Students are now expected to leave prekindergarten with a basic understanding of addition, subtraction, height, weight and length, an awareness of technology and knowledge of the alphabet.
“We’re recognizing that young children are capable and confident and able to learn,” Elliott said.
Before rolling the marble down the ramp, Caroline and another student tried a bouncy ball, which bumped into a block and knocked it over.
When Roszkowski asked why, the students were quick to respond.
“It’s too big,” they said.
In a nearby classroom, preschooler Kennedy Chaffee set handfuls of plastic teddy bear figurines on one side of a scale until it stopped tipping toward the apple on the other side. Her teacher, Allana Cardenas, asked how many bears it took to equal the apple and Kennedy counted to 36.
“How do you make 36?” Kennedy asked, holding a purple marker to an apple drawing from earlier that day.
“What’s the first number in 30?” Cardenas asked.Kennedy wrote the number ‘3’ next to the apple, and then added a six.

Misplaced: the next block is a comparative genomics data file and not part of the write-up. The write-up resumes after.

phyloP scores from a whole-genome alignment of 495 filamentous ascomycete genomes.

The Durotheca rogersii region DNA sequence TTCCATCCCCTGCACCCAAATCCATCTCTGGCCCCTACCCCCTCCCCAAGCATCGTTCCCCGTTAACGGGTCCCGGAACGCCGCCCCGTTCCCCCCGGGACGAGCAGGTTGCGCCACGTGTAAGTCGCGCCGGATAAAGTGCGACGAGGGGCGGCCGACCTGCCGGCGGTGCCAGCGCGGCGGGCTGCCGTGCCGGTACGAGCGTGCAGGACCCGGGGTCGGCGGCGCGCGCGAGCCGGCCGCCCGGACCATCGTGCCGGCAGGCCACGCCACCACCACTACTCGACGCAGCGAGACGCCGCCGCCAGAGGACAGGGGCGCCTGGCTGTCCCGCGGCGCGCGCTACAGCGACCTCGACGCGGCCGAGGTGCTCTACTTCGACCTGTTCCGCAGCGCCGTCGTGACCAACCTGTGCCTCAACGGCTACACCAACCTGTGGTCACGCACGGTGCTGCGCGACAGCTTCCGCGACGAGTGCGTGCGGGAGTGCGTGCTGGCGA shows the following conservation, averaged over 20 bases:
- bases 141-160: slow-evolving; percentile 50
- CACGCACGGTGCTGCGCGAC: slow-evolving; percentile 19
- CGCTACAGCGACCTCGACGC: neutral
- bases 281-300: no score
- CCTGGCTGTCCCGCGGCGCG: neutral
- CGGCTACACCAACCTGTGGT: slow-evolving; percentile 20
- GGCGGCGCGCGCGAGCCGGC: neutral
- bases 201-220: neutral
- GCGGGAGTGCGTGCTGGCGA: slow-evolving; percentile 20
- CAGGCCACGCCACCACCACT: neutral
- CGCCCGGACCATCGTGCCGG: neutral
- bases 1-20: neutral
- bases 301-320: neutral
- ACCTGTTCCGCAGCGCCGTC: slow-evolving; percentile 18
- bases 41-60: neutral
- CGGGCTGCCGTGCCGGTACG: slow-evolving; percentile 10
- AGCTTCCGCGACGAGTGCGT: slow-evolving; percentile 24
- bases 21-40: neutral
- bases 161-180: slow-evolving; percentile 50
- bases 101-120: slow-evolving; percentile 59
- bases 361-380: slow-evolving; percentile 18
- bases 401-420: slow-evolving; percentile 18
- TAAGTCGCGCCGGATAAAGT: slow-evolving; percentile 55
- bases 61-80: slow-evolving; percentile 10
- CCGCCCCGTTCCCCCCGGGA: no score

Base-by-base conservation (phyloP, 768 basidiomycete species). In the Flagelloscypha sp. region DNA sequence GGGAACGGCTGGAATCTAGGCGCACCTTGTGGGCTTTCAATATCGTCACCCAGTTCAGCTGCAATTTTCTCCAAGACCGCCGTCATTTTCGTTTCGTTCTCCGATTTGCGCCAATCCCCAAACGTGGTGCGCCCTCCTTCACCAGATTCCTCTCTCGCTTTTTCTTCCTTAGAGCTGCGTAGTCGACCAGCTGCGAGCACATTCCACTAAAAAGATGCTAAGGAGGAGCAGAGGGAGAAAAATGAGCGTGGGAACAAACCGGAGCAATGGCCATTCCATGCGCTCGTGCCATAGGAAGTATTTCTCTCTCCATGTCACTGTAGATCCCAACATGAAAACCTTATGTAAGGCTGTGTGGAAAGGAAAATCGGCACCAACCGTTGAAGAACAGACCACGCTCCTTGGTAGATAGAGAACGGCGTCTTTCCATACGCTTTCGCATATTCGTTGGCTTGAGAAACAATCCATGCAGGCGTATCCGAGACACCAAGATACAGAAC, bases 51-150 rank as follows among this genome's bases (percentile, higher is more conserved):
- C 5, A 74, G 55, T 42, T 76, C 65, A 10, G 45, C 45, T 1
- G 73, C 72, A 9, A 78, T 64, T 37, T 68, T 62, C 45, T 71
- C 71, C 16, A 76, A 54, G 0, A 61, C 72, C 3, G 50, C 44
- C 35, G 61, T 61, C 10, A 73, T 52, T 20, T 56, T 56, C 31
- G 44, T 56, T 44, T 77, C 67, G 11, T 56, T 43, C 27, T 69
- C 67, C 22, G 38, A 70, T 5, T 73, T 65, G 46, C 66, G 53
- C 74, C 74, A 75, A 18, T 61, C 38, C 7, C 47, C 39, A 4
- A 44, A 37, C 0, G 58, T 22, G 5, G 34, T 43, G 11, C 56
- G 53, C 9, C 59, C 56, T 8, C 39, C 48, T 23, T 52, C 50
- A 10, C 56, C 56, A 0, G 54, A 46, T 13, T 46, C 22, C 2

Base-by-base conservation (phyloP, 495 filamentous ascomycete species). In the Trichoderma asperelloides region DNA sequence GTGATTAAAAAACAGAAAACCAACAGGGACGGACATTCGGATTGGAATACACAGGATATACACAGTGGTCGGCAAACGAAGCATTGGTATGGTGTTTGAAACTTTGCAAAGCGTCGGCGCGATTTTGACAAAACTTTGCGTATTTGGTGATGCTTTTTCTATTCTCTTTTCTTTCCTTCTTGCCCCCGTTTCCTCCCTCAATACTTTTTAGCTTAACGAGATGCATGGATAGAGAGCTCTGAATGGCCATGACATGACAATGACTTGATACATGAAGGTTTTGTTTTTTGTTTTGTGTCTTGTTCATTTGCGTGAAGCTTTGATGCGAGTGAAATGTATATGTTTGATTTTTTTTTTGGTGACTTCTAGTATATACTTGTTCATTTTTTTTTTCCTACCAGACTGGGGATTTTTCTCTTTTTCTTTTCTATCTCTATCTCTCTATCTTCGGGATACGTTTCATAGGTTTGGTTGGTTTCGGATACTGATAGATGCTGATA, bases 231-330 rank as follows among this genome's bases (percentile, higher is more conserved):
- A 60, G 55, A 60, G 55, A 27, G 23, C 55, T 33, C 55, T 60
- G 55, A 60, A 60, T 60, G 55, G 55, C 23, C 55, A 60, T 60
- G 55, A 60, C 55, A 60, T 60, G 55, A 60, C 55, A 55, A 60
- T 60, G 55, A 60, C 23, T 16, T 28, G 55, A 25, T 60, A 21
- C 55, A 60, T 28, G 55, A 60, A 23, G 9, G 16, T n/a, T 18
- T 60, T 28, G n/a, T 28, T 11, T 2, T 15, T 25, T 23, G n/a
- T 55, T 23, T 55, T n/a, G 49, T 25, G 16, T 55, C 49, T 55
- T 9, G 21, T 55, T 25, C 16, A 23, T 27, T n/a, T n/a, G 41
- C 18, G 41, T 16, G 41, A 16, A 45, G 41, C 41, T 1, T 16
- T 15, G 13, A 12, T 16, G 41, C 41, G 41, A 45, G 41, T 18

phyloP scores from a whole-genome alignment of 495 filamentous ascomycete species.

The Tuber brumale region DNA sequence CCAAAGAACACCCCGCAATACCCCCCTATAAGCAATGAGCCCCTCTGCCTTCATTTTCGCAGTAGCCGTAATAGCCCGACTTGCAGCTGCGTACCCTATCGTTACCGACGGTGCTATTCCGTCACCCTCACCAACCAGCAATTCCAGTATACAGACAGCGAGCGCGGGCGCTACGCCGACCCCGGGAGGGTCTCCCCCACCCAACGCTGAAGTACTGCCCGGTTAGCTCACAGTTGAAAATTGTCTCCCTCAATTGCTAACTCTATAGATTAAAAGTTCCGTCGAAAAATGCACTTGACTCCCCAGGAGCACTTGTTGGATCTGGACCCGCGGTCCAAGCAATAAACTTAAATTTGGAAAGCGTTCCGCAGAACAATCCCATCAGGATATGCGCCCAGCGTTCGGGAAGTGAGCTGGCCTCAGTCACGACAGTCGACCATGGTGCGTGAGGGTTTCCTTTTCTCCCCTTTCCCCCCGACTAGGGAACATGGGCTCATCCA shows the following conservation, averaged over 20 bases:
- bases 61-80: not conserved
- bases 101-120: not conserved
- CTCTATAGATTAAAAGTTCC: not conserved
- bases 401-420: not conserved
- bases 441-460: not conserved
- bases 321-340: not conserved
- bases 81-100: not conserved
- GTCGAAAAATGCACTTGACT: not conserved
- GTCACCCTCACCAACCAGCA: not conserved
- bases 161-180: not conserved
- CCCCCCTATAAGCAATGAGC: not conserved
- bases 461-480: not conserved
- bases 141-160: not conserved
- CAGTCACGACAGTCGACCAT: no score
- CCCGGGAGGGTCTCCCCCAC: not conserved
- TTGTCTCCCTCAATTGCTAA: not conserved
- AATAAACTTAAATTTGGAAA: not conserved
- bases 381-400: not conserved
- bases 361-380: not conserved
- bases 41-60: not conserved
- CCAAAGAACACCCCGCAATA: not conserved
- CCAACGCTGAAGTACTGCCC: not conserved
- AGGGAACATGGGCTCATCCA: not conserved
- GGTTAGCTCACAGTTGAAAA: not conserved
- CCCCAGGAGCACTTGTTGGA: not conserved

“Your six is backward,” the teacher said. “But that’s OK.”
Kennedy’s class was learning about apples, covering not just Johnny Appleseed but also the life cycle of an apple, its circumference and its weight.
“A traditional school may just read a story about leaves and paste some leaves on a letter ‘L,'” Garcia said. “We’re very different in our approach. We take a scientific route.”
Because STEM is relatively new to preschool, there is little long-term research on its impact on students.
But one major benefit of exposing children to science at a young age, Garcia said, is that it introduces subjects that can be daunting in a comfortable way.
The ramp Caroline experimented with, for instance, teaches introductory physics and engineering. The apple measurement teaches math skills.
And because it’s introduced to children in a comfortable way, it instills in them a passion for the subjects.
“If they develop that love for learning at an early age, they’ll always have it,” Garcia said.Link to article